# ACL and will carry the values of the usrRBL attribute.
# urlcheck "userpref" \
# "ldap://localhost/dc=example,dc=net?milterGreylistStatus,usrRBL?one?mail=%r" \
# 30 getprop clear fork

racl continue from /.*/ addheader "X-Greylist: inspected by %V for IP:'%i' DOMAIN:'%d' HELO:'%h' FROM:'%f' RCPT:'%r'"

# And here is the access list
racl whitelist list "my network"
racl whitelist list "broken mta"
#racl whitelist dnsrbl "MTAWL"
#racl blacklist urlcheck "userpref" $usrRBL "CBL" dnsrbl "CBL" \
#               msg "Sender IP caught in CBL blacklist"
#racl blacklist $usrRBL "SBL" dnsrbl "BBL" \
#               msg "Sender IP caught in SBL blacklist"
#racl blacklist $usrRBL "NJABL" dnsrbl "NJABL" \
#               msg "Sender IP caught in NJABL blacklist"
#racl greylist list "grey users" dnsrbl "SORBS DUN" delay 24h autowhite 3d
racl greylist list "grey users" delay 30m autowhite 3d
ratelimit "domain_157808777223121" rcpt 1000 / 1h
racl blacklist from /.* ratelimit "domain_157808777223121" msg "Message quota exceeded"
racl whitelist from /.*
ratelimit "domain_157817009622492" rcpt 1000 / 1h
racl blacklist from /.* ratelimit "domain_157817009622492" msg "Message quota exceeded"
racl whitelist from /.*
racl whitelist default” and “” are anonymised, in the config those are actual domains on the system.

Only a handful of domains on the system have per-account outbound rate limiting set up, partly for testing reasons. I don’t want inadvertent high volume email sending (whether compromised password or an ad-hoc mailshot) to knock out email service for the other domains.

I’ve also added the server’s FQDN and all locally hosted domains to /etc/postfix/postgrey_whitelist_clients.local - they weren’t originally, though adding them and restarting postgrey hasn’t solved it.

I’d appreciate any help with this, I’m not sure what the root cause is. (It’s probably me, but no sarcastic responses please :rofl:)

So, some progress on this. I subsequently realised milter-greylist is basically doing nothing (it’s an old version, plus it needs a manual upgrade to support the latest geolite2 databases). I think greypost was receiving the outbound emails because of an overly restrictive smtpd_recipient_restrictions line (smtpd_recipient_restrictions = check_policy_service unix:/var/spool/postfix/postgrey/socket).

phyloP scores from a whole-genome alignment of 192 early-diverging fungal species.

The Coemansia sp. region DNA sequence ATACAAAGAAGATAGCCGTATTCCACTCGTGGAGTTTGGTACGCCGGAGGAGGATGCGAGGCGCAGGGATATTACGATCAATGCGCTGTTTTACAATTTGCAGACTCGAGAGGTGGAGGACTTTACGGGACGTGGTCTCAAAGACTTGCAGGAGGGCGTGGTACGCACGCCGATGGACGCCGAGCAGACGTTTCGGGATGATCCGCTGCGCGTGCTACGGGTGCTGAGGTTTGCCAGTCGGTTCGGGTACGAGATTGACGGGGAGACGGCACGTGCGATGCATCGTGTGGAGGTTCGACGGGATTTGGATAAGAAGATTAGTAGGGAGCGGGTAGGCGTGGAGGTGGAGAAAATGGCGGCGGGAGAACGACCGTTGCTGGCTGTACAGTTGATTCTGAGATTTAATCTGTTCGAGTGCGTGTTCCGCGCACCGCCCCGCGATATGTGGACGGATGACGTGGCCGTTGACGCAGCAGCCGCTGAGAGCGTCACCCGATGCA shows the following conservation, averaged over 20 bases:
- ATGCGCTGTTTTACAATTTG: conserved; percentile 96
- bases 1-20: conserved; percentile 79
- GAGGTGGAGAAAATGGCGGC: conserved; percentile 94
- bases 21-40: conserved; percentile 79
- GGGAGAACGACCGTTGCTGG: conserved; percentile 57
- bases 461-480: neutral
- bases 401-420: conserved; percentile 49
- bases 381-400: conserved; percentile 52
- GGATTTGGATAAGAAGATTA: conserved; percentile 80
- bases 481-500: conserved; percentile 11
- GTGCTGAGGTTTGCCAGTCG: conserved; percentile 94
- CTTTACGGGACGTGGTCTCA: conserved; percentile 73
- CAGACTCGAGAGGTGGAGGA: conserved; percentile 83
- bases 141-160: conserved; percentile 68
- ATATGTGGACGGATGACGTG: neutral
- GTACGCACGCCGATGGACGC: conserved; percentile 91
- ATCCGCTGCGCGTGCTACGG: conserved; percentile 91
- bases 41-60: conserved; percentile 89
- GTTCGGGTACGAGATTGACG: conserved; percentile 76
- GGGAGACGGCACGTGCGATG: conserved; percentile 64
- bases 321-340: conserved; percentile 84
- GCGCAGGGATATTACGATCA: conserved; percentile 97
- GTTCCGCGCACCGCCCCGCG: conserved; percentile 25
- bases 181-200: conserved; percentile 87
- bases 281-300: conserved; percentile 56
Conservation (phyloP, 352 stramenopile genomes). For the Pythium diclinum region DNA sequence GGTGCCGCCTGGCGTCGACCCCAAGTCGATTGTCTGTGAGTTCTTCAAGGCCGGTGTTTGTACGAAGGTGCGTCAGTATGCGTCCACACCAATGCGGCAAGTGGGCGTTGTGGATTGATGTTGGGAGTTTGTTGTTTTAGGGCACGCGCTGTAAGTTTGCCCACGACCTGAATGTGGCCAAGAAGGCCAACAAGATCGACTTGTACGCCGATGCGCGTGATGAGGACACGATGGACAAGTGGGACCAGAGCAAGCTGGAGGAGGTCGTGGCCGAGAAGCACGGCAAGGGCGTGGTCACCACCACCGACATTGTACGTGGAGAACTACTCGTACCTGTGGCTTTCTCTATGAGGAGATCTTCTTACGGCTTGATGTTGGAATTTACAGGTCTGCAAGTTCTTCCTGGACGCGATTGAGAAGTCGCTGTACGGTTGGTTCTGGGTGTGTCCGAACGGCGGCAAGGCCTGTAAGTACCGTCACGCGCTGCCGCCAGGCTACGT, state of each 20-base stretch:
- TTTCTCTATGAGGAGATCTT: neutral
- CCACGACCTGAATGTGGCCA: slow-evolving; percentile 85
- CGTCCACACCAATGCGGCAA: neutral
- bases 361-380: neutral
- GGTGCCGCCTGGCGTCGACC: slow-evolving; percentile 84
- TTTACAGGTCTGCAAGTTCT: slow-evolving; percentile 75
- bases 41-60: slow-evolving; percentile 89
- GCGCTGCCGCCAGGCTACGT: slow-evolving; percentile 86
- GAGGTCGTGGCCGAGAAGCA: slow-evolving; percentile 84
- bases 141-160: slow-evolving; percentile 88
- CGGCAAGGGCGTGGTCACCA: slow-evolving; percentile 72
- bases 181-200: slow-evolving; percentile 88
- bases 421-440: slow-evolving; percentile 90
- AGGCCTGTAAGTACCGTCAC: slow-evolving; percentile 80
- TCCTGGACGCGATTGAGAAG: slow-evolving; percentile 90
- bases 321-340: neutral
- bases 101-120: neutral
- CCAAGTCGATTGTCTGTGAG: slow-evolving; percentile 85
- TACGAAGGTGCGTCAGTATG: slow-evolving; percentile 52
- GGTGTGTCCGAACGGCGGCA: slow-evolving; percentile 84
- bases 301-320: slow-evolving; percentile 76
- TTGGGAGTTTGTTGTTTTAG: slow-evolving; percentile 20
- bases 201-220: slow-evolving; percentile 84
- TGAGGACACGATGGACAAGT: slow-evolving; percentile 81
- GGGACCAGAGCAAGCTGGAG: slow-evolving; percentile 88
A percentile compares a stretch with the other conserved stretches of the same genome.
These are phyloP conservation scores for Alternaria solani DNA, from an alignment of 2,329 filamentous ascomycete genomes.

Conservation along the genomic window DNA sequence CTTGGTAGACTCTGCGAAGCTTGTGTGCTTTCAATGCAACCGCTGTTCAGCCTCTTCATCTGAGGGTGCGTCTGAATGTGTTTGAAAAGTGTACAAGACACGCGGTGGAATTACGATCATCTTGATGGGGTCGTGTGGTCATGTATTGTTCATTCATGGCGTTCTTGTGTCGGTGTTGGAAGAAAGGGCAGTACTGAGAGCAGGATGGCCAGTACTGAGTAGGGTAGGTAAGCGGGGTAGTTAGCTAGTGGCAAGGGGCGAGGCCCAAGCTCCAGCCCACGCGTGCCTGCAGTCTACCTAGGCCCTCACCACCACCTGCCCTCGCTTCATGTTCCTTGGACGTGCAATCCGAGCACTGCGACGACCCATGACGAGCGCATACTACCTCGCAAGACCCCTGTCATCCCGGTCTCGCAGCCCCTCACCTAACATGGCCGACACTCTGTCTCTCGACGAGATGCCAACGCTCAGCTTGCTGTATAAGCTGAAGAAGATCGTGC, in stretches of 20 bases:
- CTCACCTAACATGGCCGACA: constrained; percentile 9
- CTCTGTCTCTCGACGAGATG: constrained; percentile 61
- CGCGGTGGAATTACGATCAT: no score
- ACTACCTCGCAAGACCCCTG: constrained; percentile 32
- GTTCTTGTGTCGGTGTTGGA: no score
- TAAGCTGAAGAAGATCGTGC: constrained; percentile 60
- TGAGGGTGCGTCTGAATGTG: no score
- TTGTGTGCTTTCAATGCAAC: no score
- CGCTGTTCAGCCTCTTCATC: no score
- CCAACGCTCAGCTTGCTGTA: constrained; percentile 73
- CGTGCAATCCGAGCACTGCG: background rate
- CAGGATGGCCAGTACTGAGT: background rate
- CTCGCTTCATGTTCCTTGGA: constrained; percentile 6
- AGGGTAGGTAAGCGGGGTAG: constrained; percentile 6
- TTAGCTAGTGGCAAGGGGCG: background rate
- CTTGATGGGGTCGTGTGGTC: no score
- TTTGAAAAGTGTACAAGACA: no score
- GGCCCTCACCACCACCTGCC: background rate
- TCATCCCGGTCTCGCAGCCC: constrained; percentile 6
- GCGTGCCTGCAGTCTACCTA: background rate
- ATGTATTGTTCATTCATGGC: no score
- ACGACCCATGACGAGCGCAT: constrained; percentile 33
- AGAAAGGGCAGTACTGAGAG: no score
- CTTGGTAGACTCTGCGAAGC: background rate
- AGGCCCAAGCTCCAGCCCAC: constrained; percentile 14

I definitely have more reading to do regarding the order of precedence concerning smtpd_recipient_restrictions and smtpd_relay_restrictions.

I’ve altered smtpd_recipient_restrictions to be
smtpd_recipient_restrictions = permit_mynetworks permit_sasl_authenticated reject_unauth_destination check_policy_service unix:/var/spool/postfix/postgrey/socket permit_mx_backup permit_inet_interfaces reject_unknown_reverse_cli ent_hostname

smtpd_relay_restrictions is now
smtpd_relay_restrictions = permit_mynetworks, permit_sasl_authenticated, defer_unauth_destination, reject_non_fqdn_recipient, reject_unknown_reverse_client_hostname, permit_inet_interfaces

I’ve also added the server’s HELO, and all outbound domains (for good measure) to postgrey_whitelist_clients.local. Perhaps this was unnecessary given I’ve modified the smtpd_ postfix config lines. Postfix now seems to now be correctly whitelisting outbound email.

I’ve also realised that I was being too BOFH by defining smtpd_tls_security_level as encrypt; per RFC 2487, I should permit unencrypted incoming connections, so it’s now set to may.

What was interesting was that, having defined only TLS1.2 as a supported protocol, I noticed a few third-party MTAs attempting to negotiate encrypted channels to deliver email with wildly obsolete TLS protocols and versions, so I’ve let them know. That was useful, at least. I was amused that this only revealed itself once I decided to finally deprecate support for TLS1.0 and 1.1 on my side.

Yet to solve is Usermin not correctly talking STARTTLS over SMTP. (Should that work?)